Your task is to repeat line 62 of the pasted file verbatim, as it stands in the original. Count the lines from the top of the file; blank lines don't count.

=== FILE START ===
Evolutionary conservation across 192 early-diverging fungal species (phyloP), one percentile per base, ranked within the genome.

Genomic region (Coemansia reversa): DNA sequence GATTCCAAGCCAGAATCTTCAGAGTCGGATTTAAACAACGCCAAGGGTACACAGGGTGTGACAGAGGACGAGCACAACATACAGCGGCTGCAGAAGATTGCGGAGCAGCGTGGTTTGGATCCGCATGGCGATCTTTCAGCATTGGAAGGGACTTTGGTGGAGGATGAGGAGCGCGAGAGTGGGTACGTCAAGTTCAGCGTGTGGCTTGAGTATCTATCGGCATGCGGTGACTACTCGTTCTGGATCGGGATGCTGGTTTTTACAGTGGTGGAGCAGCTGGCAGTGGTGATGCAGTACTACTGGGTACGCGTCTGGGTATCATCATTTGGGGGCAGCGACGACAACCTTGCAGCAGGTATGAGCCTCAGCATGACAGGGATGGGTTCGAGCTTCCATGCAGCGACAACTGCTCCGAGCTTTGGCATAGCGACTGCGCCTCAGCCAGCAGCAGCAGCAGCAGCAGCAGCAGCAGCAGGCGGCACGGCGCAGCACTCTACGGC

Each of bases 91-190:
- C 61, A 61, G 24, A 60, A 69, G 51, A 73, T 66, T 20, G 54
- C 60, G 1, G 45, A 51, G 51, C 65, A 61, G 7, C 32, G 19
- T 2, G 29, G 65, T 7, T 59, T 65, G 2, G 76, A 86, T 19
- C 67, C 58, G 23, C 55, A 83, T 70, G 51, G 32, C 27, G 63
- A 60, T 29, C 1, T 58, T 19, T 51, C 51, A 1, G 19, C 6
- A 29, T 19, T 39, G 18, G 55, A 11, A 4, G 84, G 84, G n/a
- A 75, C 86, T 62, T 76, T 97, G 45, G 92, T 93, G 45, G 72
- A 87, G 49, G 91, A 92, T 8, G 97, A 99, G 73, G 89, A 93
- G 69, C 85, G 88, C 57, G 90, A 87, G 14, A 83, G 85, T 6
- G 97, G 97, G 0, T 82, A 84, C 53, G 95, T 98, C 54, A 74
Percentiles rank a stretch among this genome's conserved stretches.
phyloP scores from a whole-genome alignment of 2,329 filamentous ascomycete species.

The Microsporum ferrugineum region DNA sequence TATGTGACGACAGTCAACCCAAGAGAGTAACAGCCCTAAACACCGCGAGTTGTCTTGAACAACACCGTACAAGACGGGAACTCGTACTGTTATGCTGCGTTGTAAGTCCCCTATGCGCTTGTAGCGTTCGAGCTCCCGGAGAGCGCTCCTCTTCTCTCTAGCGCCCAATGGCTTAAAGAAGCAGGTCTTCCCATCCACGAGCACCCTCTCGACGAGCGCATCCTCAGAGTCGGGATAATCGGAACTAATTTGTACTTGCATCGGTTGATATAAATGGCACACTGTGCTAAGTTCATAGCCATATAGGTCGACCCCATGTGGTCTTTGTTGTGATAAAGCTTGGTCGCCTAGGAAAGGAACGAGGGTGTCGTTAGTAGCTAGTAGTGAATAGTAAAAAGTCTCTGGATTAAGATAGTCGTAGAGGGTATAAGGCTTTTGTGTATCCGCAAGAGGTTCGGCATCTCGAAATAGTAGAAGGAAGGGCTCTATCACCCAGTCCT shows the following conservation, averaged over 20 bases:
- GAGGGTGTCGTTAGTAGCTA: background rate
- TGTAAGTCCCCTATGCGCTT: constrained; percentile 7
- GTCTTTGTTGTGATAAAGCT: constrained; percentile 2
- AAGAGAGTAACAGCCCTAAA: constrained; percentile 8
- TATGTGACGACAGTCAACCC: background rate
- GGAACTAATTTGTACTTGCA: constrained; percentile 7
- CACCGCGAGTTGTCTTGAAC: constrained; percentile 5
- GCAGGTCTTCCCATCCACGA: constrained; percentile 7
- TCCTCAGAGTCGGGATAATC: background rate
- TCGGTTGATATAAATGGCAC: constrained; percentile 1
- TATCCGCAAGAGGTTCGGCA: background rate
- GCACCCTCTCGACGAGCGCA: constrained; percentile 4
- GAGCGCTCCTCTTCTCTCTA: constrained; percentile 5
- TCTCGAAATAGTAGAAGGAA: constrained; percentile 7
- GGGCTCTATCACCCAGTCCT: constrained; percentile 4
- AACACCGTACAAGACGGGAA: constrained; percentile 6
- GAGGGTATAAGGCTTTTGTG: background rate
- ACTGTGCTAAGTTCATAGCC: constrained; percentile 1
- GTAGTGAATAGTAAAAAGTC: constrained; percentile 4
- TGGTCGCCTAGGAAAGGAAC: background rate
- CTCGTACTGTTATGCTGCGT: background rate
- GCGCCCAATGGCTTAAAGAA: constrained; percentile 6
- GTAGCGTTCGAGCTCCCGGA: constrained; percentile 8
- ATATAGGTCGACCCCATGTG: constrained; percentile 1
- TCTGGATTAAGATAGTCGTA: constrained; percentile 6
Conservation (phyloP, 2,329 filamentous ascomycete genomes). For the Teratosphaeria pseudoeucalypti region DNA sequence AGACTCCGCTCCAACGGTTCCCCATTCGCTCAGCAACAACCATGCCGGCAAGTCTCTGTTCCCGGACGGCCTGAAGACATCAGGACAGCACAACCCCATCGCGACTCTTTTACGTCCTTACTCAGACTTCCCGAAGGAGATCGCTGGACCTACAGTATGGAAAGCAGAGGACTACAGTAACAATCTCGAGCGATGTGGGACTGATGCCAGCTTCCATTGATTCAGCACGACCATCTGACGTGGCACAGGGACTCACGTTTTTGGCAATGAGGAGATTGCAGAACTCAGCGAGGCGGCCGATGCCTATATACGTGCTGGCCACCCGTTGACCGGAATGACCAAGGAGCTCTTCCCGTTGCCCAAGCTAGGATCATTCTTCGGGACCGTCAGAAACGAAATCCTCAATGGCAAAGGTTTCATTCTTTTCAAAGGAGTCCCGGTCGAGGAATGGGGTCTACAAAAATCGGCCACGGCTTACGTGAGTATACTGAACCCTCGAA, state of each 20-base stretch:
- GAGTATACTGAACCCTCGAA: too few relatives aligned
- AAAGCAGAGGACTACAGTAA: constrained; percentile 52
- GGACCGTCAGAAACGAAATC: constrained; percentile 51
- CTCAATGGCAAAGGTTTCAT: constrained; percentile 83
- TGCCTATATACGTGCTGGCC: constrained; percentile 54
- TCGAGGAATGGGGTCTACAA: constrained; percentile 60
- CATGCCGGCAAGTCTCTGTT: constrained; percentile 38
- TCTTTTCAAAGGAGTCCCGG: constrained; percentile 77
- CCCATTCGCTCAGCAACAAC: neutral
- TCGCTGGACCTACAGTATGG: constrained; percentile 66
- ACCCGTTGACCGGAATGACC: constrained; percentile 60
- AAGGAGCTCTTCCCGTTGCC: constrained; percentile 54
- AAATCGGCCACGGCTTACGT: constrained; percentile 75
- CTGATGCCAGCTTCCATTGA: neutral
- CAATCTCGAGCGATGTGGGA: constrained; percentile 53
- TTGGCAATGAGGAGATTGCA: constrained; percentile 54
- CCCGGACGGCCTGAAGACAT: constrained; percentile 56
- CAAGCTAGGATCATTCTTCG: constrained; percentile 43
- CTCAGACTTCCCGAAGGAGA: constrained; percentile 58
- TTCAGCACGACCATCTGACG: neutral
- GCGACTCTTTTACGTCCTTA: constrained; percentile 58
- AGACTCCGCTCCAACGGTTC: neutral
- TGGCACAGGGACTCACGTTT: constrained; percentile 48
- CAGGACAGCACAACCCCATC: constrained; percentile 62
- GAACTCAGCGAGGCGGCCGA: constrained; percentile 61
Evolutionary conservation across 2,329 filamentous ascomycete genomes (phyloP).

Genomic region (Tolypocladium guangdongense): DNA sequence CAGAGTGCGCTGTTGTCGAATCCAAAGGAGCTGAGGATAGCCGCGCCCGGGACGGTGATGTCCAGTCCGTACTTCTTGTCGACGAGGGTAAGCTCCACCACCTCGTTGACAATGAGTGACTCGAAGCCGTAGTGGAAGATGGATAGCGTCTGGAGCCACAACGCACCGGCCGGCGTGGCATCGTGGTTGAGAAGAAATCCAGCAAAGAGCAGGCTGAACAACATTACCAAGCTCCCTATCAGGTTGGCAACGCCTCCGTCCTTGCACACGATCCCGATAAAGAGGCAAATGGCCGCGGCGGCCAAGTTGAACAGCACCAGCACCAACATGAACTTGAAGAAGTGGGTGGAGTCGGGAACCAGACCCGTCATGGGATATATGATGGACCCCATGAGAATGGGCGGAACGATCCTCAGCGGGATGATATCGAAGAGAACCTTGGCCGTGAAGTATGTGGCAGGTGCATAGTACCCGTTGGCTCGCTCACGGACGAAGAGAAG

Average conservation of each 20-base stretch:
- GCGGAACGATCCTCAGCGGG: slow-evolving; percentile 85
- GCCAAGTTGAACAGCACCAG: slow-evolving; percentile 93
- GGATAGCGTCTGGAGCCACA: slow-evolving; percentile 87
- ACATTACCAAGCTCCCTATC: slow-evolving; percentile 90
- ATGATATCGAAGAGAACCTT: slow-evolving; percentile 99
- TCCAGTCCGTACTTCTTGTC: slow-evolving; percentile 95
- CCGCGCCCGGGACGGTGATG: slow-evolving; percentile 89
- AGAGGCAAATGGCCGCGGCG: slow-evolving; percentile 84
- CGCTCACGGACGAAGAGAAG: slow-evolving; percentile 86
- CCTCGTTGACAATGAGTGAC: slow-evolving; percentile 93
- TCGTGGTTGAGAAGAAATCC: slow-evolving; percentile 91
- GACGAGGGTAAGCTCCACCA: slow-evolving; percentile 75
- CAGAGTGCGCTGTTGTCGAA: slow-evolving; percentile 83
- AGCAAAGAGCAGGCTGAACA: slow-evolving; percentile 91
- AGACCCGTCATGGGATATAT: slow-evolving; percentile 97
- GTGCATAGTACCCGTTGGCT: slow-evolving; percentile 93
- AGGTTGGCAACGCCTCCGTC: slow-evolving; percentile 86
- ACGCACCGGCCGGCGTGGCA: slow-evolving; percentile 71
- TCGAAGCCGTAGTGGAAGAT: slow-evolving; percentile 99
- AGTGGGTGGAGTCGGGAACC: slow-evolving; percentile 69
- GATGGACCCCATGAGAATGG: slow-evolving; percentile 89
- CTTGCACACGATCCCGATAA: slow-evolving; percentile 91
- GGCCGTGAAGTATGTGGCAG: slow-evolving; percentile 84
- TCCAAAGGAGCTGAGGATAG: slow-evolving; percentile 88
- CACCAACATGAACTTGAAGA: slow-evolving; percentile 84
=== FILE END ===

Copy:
- TTCAGCACGACCATCTGACG: neutral